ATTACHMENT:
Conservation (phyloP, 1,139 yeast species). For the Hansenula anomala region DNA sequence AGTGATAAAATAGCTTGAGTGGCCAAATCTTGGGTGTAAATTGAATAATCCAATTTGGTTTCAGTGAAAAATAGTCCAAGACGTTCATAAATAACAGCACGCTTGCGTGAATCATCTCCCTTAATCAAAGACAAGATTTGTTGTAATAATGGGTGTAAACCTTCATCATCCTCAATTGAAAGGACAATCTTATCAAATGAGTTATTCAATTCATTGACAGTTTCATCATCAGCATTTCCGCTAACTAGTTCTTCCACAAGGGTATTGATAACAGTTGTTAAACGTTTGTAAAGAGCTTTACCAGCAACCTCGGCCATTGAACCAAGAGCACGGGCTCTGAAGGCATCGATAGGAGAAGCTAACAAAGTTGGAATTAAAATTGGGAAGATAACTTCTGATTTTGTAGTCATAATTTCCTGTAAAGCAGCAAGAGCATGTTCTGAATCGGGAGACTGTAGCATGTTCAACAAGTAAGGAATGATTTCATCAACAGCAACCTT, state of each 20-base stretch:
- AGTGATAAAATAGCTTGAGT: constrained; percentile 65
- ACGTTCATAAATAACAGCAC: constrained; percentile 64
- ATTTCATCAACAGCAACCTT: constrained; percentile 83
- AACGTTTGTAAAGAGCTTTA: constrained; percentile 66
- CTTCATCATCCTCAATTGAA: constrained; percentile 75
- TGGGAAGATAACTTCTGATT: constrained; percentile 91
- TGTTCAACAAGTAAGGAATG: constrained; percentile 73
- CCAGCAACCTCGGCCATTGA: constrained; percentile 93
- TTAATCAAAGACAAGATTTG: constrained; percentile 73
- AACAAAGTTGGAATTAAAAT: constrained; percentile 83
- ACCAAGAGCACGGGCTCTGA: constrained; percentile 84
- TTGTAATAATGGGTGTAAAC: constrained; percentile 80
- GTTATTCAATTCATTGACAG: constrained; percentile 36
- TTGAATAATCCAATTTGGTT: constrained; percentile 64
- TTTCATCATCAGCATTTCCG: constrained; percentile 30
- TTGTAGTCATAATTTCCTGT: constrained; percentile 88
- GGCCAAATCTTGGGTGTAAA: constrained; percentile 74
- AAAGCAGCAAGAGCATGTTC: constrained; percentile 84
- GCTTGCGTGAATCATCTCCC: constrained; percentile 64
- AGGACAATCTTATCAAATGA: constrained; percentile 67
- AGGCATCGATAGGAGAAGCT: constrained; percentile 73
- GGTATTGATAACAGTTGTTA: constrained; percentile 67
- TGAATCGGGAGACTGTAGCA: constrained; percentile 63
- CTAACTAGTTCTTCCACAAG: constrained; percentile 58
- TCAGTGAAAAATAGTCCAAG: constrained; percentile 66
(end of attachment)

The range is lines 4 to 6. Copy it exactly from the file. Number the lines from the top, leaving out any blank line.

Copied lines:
- ATTTCATCAACAGCAACCTT: constrained; percentile 83
- AACGTTTGTAAAGAGCTTTA: constrained; percentile 66
- CTTCATCATCCTCAATTGAA: constrained; percentile 75